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            What is espionage? Webster defines espionage as the practice or employment of spies; the practice of watching the words and conduct of others, to make discoveries, as spies or secret emissaries or secret watching. Espionage is one of the practices of today that originated before Caesar and the Roman Empire and has survived through every known government, even during the Middle Ages and fiefdom. When one thinks of espionage they think of none other than James Bond, also known as 007, a man who is capricious with women, flashy in everything he does, and distinctive in every aspect of his life yet he is the farthest thing from a real spy. A real “spy” tries to assimilate into the culture of his surroundings so much that the spy cannot be discerned from the normal population. A normal spy would never have a special type of drink that was extremely different than those surrounding them, like Bond’s martini “shaken not stirred” such an unusual drink yet he orders the drink in every place he goes, creates a pattern, something that spies try to avoid at all costs, because once they get discovered they have no shot of getting back to their headquarters once again unlike Bond. Yet there are other types of espionage that deal with situations more intimate than government politics, such as voyeurism, which happens to be illegal, the “nanny cam.” Espionage has had a tremendous effect on American history as well as American culture, from the Revolutionary War, to home security, to the New CIA/NSA. .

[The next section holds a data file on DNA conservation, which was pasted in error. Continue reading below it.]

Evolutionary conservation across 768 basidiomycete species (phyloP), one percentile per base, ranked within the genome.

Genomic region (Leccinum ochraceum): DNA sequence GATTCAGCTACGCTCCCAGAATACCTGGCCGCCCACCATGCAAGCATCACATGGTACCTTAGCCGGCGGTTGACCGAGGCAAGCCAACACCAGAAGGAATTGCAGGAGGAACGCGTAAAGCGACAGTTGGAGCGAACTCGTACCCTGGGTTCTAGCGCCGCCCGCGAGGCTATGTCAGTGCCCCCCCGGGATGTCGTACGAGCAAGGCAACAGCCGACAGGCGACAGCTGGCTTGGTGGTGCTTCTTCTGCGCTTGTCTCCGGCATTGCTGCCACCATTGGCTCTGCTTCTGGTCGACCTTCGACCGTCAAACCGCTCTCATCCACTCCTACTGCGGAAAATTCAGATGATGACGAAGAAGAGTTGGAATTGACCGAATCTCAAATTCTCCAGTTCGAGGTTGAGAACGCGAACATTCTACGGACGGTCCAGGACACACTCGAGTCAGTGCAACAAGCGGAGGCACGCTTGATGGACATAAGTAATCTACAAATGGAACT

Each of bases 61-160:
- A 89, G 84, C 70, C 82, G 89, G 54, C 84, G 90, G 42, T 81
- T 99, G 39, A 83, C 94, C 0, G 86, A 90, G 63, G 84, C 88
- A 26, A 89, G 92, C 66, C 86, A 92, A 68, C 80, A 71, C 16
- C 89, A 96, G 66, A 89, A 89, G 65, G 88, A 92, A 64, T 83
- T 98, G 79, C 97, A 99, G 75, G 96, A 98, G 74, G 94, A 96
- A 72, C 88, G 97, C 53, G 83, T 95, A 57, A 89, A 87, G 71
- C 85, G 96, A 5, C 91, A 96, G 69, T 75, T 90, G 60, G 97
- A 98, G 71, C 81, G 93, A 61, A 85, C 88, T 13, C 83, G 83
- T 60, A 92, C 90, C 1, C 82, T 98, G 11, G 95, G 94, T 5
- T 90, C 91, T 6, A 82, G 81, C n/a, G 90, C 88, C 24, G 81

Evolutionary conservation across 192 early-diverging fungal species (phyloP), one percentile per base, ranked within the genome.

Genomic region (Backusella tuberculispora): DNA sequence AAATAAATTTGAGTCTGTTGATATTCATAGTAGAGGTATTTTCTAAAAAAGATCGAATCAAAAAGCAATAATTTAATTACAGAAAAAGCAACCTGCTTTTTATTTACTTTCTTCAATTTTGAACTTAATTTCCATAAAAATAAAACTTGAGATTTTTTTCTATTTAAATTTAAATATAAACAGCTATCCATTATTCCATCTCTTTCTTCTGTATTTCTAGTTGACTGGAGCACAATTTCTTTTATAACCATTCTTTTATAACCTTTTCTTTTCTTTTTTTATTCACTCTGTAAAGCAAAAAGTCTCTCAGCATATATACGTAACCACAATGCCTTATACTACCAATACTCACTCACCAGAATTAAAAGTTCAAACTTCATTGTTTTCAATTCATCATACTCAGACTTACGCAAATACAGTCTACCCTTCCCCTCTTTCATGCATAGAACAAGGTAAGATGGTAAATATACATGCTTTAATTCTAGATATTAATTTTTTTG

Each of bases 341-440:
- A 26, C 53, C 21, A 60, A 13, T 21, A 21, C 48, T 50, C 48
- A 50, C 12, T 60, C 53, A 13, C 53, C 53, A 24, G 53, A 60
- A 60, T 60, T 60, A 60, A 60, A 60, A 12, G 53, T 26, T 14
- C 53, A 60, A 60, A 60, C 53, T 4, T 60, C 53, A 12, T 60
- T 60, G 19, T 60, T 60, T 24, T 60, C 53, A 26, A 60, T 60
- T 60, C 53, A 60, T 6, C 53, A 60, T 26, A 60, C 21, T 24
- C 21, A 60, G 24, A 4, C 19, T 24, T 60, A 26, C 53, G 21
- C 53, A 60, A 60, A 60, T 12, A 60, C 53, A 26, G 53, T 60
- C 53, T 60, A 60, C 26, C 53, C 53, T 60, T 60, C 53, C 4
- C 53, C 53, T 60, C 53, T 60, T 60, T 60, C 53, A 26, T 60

Espionage has been in existence for a very, very long time it can first be seen in the Bible’s Book of Joshua, , when the Israelites were about to conquer Palestine, their leader Joshua sent two spies out "secretly with orders to reconnoiter the country."(Bible) This happened earlier than 1200 BC. Also during the Middle Ages and the Renaissance information was so closely related to diplomacy that even Ambassadors were considered to be little more that petty spies.